A modern re-imagining of the iconic primetime soap, the series centers on the powerful Carrington family as they defend their throne against the Colbys, new rivals and threats, and even each other. It stars Elizabeth Gillies,, Nathalie Kelley, James Mackay, Sam Adegoke, Robert Christopher Riley, and Rafael de la Fuente, with Alan Dale, and Grant Show.
Josh Schwartz, Stephanie Savage, Sallie Patrick, and Brad Silberling executive produce, along with Esther and Richard Shapiro, the creators of the original “Dynasty.” CBS Television Studios produces in association with Fake Empire.
“Dynasty” airs Wednesday nights after The CW’s popular series “Riverdale.” After airing four episodes, it currently averages a 0.26 rating in adults 18-49 and 0.91 million viewers per episode. That puts its a notch above fellow freshman CW drama “Valor” in the key demo, with the latter show currently averaging a 0.24 and 1 million viewers per episode.
Speaking at the Television Critics Association’s summer press tour in August, the CW president Mark Pedowitz said that “Dynasty” is meant to help the network grow the female share of its audience after years of pushing for a male skew with superhero action series such as “The Flash” and “Arrow.” “We’re losing ‘Vampire Diaries,’ we’re losing ‘Reign,’” Pedowitz said. “We want to keep more women watching us. ‘Dynasty’ and ‘Riverdale’ does that.”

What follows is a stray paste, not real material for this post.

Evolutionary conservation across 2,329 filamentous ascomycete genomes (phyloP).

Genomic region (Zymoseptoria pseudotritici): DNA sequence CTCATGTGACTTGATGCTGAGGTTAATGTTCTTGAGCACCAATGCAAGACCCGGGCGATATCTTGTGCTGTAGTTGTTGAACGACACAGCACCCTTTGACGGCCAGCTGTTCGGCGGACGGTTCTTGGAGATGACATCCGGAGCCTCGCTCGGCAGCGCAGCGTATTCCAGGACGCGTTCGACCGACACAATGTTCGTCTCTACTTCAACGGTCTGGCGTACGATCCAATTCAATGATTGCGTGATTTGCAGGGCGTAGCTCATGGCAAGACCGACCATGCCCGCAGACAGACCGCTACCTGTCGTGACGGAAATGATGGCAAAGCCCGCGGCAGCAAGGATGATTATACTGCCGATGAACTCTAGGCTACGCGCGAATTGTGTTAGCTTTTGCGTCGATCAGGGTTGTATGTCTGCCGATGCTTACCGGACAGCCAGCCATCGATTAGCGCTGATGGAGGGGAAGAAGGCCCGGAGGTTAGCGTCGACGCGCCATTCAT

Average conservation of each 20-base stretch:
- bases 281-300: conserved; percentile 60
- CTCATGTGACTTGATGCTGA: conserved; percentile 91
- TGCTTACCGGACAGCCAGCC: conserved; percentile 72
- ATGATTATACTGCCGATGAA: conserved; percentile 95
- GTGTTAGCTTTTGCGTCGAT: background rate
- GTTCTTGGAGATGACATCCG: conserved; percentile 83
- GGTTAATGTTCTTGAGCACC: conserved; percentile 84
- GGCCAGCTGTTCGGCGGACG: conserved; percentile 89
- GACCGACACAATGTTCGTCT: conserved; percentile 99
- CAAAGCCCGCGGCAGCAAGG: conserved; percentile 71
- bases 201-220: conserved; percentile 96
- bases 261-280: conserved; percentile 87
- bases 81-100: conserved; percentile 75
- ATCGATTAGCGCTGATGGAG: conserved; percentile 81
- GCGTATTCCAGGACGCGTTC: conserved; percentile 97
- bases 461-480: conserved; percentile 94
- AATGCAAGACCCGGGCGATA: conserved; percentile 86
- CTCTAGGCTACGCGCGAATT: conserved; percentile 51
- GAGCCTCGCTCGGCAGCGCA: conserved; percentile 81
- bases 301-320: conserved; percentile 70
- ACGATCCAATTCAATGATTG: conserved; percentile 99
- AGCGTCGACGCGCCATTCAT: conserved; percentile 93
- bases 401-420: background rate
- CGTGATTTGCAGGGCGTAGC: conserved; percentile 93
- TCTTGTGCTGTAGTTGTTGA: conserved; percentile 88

To that end, the network has put several female-led projects into development already this season. Among those are: “Valiant,” based on the novel about a female gladiator by Lesley Livingston; “The She Word,” which tackles gender discrimination in the workplace and hails from former “Agent Carter” writer and co-executive producer Andi Bushell; the Gina Rodriguez-produced “Femme,” which follows four women who meet in a secret online feminist group; and a series that will focus on Sabrina the Teenage Witch, based on the Archie Comics series “Chilling Adventures of Sabrina.”